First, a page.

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Posts Tagged ‘seal of the confessional’

Last night we finished up our lesson on forgiveness and the Sacrament of Reconciliation (aka Penance or Confession.)

We began with a review of our last class, which seems like it was a year ago. We covered the four steps of forgiveness.

  1. Admission or confession
  2. Expression of sorrow or contrition
  3. Forgiveness by the injured party
  4. Some form of penance or reparation

And, of course, we connected these steps to the elements of the Sacrament. We discussed a number of other concepts.

–You can do wrong or sin by doing nothing when there is some act you should be performing. Inaction can be as wrong as action.

–The seal of the confessional. The priest must not disclose anything you confess.

–The priest is an intermediary between you and God.

— No sin is too great that it cannot be forgiven. One of the students asked about suicide. That prompted a short, but interesting discussion.

–There are usually regular times for Confession, but you can call a priest any time and ask him to hear your confession.

–And we reviewed the mechanics of the Sacrament. We provided the students with a two-sided “cheat sheet.” On one side was a series of questions to help them examine their conscience. The other side had a step-by-step instructions on how to go through the process, including a version of the Act of Contrition.

We broke the class into groups of two or three and asked them to read the final page of the lesson in the text. It included a list of four actions to help us turn our hearts and minds to God.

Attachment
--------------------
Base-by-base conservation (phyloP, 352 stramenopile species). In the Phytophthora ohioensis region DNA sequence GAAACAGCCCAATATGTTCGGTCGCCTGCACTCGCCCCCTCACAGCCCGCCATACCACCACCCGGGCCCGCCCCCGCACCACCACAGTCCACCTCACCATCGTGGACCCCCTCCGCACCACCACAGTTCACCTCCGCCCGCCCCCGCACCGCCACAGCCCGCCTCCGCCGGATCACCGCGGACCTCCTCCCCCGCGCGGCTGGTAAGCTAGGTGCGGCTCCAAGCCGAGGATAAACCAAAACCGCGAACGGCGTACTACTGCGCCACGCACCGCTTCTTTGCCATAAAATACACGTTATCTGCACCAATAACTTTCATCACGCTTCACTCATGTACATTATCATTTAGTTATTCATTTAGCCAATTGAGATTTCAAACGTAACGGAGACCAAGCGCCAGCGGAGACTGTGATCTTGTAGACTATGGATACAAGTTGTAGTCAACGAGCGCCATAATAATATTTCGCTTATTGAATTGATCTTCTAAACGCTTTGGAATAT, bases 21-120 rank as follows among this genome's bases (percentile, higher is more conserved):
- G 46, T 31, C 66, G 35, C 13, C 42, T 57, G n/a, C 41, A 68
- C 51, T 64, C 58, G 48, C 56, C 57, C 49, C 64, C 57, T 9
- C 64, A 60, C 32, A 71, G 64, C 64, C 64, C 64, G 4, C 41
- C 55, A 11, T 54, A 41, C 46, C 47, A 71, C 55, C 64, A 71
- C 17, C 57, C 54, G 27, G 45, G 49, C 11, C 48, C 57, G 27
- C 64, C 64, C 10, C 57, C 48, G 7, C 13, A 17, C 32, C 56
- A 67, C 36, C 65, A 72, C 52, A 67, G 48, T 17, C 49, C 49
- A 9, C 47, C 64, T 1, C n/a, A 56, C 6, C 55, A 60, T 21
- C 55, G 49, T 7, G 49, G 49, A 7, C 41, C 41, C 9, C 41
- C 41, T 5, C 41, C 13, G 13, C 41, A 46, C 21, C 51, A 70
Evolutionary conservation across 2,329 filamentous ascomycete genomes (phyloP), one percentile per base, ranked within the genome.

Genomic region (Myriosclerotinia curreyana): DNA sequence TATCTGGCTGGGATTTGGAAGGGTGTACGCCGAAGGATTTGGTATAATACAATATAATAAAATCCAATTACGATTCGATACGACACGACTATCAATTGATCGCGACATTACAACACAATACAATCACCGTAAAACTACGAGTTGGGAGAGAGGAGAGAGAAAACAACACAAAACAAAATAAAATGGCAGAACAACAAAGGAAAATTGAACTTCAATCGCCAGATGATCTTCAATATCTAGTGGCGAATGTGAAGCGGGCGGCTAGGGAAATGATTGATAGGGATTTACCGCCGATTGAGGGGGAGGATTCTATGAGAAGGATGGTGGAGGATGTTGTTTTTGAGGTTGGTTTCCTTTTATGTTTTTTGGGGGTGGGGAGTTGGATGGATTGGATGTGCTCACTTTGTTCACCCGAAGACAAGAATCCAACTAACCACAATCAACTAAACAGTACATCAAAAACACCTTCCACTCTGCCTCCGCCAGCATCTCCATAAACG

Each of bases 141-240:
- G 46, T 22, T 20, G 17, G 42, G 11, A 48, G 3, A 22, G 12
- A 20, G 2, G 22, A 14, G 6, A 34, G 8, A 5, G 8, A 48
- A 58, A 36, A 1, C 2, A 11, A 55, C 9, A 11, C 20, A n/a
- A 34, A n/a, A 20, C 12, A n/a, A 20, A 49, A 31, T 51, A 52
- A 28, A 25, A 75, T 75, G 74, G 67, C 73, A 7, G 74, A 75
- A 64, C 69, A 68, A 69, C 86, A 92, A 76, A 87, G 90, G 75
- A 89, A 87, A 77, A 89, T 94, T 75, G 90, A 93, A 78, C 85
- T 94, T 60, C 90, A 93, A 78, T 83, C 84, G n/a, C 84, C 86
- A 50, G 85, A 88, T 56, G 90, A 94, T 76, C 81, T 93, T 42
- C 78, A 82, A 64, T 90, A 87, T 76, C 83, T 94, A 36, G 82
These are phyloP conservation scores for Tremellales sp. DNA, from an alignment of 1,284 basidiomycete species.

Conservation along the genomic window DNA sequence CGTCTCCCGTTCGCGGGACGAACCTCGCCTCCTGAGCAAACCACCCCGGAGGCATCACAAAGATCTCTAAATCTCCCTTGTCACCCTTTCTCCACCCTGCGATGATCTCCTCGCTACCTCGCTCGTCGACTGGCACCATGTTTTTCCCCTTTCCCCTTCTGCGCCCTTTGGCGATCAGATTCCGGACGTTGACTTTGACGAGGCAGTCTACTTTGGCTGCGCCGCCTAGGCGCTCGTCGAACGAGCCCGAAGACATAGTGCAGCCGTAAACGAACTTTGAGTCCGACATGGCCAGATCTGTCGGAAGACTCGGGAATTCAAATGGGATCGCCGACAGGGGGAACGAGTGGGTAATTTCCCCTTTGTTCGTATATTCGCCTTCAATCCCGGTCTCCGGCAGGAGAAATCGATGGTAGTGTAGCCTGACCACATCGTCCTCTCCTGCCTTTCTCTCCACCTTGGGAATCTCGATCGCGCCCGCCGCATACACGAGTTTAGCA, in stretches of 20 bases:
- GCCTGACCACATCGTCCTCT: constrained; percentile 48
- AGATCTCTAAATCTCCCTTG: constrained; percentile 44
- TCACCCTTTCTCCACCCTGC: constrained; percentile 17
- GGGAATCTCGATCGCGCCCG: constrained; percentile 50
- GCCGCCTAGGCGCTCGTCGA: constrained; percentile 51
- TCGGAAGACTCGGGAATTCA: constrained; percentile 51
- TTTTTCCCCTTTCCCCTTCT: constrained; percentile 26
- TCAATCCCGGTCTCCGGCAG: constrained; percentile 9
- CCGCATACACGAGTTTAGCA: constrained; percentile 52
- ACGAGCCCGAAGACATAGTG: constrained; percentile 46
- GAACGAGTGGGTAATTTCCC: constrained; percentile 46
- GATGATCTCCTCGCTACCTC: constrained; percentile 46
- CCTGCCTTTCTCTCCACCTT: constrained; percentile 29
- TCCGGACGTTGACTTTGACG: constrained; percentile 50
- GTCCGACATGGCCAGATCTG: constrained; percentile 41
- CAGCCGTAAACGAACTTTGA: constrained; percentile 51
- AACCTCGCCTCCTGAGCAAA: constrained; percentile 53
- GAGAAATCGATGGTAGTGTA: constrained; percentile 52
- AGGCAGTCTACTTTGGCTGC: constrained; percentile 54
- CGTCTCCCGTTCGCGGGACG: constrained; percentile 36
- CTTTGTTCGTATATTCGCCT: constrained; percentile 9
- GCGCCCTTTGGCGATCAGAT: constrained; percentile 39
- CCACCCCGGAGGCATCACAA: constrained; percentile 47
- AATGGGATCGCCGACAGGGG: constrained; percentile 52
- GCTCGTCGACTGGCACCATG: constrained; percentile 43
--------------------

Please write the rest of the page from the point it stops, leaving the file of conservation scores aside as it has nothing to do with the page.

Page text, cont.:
–Follow Jesus’s example and spreading the good news

–Trust in God

–Care for the needs of others

–Pray daily

We asked them to brainstorm examples of how they might do that.  During the discussion that followed, we emphasized several points.

One of the best ways to spread the good news is simply to live a good life and be an example for others to see. Related to that, under “caring for the needs of others” several students cited grand gestures, like feeding the hungry and so on. We suggested that those kinds of acts are great, but equally important are the little things that they can do every day. We brainstormed some daily life examples.

We talked about the importance of trusting God, but pointed out that prayers aren’t always answered in the way we expect. We told the fictional story of the rural minister whose church was being threatened by rising flood water. Saying he trusted in God, he rejected the help to be rescued by the four wheel drive patrol, a boat and even a helicopter, and he drowned. When he arrived at the gates of Heaven, he was wet and angry. St. Peter told him, “Reverend, we heard your prayers. We sent the four wheel drive vehicle, a boat and eventually a helicopter to rescue you. What exactly were you waiting for?

We also talked about finding a time during their daily routine to spend a few moments praying. One girl indicated she tried to pray when her father was driving her to school. I didn’t ask if that was a reflection on her Dad’s driving skill.

We have four weeks left in the “season.” We will cover Anointing of the Sick, Holy Orders and Matrimony, and then have a wrap up session in the final week.

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